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Credit History: The Changing Nature of Scientific Credit

  • Joshua S. Gans
  • Fiona Murray

This paper considers the role of the allocation of scientific credit in determining the organization of science. We examine changes in that organization and the nature of credit allocation in the past half century. Our contribution is a formal model of that organizational choice that considers scientist decisions to integrate, collaborate or publish and how credit should be allocated to foster efficient outcomes.

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File URL: http://www.nber.org/papers/w19538.pdf
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Paper provided by National Bureau of Economic Research, Inc in its series NBER Working Papers with number 19538.

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Date of creation: Oct 2013
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Publication status: published as Credit History: The Changing Nature of Scientific Credit , Joshua S. Gans, Fiona Murray. in The Changing Frontier: Rethinking Science and Innovation Policy , Jaffe and Jones. 2015
Handle: RePEc:nbr:nberwo:19538
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  1. Richard R. Nelson, 1959. "The Simple Economics of Basic Scientific Research," Journal of Political Economy, University of Chicago Press, vol. 67, pages 297.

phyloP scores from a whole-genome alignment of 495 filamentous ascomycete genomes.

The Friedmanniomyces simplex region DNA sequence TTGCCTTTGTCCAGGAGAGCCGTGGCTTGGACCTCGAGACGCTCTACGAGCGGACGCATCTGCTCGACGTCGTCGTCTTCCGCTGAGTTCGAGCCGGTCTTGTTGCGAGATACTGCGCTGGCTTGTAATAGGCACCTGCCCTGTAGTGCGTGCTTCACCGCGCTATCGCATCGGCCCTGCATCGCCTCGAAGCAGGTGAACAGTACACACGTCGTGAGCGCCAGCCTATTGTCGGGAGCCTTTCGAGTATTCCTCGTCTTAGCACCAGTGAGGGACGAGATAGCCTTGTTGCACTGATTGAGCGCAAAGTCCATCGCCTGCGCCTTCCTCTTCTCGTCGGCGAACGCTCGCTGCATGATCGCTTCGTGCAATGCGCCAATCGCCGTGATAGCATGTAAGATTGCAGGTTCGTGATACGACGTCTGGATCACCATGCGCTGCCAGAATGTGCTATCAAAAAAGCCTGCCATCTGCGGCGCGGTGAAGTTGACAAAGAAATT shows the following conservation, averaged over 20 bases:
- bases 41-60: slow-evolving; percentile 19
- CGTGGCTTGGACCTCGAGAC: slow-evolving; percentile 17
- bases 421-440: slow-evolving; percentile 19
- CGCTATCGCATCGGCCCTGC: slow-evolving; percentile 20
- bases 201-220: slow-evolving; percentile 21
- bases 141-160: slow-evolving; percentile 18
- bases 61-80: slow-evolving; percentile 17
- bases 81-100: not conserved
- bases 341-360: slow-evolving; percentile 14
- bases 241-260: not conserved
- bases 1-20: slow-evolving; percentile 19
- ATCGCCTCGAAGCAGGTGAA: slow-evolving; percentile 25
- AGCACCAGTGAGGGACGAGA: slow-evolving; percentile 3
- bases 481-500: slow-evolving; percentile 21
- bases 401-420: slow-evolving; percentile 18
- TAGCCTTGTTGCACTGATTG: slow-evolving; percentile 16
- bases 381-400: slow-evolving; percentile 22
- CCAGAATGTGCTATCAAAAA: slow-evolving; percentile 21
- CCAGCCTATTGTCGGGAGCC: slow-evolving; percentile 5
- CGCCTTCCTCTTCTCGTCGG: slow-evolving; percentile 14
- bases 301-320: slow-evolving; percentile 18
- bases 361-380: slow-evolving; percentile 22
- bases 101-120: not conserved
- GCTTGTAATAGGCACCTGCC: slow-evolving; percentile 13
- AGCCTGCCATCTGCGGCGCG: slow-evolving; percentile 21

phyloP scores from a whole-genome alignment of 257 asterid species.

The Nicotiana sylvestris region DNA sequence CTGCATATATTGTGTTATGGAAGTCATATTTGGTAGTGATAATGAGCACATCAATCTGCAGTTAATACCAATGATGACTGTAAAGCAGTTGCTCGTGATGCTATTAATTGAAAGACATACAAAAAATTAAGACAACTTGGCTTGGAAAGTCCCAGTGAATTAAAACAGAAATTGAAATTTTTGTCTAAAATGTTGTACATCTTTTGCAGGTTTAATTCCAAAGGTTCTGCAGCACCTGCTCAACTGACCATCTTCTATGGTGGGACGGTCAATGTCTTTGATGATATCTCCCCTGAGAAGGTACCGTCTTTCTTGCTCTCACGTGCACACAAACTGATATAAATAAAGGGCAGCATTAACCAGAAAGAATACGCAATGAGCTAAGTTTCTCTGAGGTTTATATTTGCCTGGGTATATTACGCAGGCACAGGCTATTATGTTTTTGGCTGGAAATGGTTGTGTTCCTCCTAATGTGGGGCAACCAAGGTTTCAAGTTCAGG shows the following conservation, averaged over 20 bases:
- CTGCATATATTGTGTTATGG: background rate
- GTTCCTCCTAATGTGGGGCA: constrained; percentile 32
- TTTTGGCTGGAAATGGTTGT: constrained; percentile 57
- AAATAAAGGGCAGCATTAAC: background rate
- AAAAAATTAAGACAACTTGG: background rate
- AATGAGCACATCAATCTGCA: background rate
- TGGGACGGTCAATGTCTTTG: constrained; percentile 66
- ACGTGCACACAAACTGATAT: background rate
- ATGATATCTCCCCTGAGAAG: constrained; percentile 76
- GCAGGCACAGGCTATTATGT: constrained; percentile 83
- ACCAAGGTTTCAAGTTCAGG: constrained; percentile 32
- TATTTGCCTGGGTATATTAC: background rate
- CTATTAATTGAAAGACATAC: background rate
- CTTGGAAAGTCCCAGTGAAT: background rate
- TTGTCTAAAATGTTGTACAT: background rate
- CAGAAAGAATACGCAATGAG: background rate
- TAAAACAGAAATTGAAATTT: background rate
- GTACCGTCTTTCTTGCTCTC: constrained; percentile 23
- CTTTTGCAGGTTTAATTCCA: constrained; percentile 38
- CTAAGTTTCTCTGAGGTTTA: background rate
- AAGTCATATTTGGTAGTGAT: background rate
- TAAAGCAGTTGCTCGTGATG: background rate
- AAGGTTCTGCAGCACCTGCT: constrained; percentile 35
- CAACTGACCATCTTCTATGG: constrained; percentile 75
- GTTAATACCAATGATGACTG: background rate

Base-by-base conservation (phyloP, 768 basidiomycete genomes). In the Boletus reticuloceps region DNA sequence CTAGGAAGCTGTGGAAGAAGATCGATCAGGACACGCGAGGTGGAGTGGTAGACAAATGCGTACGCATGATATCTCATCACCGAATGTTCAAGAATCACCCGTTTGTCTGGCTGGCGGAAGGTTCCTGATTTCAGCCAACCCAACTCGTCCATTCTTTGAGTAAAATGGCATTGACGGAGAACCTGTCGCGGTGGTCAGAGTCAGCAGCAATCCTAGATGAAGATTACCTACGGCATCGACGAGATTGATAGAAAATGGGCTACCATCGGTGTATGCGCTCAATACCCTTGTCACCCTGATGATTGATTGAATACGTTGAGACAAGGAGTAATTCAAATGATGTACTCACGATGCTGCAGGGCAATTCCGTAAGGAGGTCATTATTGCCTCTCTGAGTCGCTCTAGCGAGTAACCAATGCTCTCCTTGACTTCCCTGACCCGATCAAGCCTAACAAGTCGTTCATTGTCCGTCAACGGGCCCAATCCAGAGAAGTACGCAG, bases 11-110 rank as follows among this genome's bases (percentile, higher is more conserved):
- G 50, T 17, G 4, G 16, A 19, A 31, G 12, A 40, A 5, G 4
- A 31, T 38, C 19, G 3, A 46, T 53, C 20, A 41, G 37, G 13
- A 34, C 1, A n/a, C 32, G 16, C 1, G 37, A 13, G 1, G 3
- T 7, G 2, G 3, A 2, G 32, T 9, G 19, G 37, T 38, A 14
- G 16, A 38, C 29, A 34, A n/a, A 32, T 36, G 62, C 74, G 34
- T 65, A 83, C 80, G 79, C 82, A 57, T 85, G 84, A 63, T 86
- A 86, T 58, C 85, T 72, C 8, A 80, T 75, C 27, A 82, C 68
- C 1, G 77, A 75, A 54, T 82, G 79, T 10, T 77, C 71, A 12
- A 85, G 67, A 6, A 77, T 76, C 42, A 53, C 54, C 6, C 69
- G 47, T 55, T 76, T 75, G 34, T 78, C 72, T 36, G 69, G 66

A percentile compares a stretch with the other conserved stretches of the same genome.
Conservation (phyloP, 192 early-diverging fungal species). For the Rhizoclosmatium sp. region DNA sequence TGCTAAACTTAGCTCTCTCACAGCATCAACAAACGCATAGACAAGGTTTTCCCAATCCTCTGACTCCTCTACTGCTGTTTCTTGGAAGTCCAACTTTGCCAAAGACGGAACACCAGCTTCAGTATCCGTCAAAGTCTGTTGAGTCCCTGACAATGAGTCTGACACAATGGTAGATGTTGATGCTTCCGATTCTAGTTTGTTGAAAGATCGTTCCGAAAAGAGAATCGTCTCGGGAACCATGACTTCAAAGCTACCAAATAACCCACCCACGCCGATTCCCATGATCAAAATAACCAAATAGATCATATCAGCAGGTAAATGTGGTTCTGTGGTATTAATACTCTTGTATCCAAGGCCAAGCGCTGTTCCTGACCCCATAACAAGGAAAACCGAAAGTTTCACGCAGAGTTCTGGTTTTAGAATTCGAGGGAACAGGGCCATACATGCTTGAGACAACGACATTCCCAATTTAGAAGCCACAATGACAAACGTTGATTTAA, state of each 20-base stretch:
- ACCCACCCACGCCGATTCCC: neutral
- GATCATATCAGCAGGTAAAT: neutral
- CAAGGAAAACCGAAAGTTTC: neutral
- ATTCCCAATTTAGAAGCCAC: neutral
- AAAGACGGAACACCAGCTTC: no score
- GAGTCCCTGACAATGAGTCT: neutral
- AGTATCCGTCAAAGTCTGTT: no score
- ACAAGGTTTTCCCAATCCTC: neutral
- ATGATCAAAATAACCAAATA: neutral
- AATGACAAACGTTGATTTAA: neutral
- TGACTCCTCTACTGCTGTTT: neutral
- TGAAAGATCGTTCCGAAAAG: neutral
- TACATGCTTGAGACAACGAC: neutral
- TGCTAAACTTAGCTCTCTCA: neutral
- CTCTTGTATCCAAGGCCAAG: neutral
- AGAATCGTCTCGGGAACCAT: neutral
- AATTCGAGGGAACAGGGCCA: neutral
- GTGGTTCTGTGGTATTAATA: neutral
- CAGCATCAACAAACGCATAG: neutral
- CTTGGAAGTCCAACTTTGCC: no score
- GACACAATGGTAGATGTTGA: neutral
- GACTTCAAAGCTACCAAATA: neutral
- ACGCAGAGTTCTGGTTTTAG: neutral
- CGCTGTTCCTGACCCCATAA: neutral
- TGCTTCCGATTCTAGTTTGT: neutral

2. Fiona Murray & Philippe Aghion & Mathias Dewatripont & Julian Kolev & Scott Stern, 2009. "Of Mice and Academics: Examining the Effect of Openness on Innovation," NBER Working Papers 14819, National Bureau of Economic Research, Inc.
  3. Ajay Agrawal & Avi Goldfarb, 2008. "Restructuring Research: Communication Costs and the Democratization of University Innovation," American Economic Review, American Economic Association, vol. 98(4), pages 1578-90, September.
  4. Maxim Engers & Joshua S. Gans & Simon Grant & Stephen King, 1999. "First-Author Conditions," Journal of Political Economy, University of Chicago Press, vol. 107(4), pages 859-883, August.
  5. Jerry R. Green & Suzanne Scotchmer, 1995. "On the Division of Profit in Sequential Innovation," RAND Journal of Economics, The RAND Corporation, vol. 26(1), pages 20-33, Spring.
  6. Pierre Azoulay & Joshua S. Graff Zivin & Gustavo Manso, 2009. "Incentives and Creativity: Evidence from the Academic Life Sciences," NBER Working Papers 15466, National Bureau of Economic Research, Inc.
  7. Benjamin F. Jones, 2005. "The burden of knowledge and the ‘death of the Renaissance man’: Is innovation getting harder?," Proceedings, Federal Reserve Bank of San Francisco.
  8. Murray, Fiona & Stern, Scott, 2007. "Do formal intellectual property rights hinder the free flow of scientific knowledge?: An empirical test of the anti-commons hypothesis," Journal of Economic Behavior & Organization, Elsevier, vol. 63(4), pages 648-687, August.
  9. Jeffrey L. Furman & Scott Stern, 2011. "Climbing atop the Shoulders of Giants: The Impact of Institutions on Cumulative Research," American Economic Review, American Economic Association, vol. 101(5), pages 1933-63, August.
  10. Fiona E. Murray & Scott Stern, 2007. "Do Formal Intellectual Property Rights Hinder the Free Flow of Scientific Knowledge?: An Empirical Test of the Anti-Commons Hypothesis," NBER Chapters, in: Academic Science and Entrepreneurship: Dual Engines of Growth National Bureau of Economic Research, Inc.
  11. Stern, Scott & Kolev, Julian & Dewatripont, Mathias & Aghion, Philippe & Murray, Fiona, 2009. "Of Mice and Academics: Examining the Effect of Openness on Innovation," Scholarly Articles 4554220, Harvard University Department of Economics.
  12. Rosenberg, Nathan, 1990. "Why do firms do basic research (with their own money)?," Research Policy, Elsevier, vol. 19(2), pages 165-174, April.
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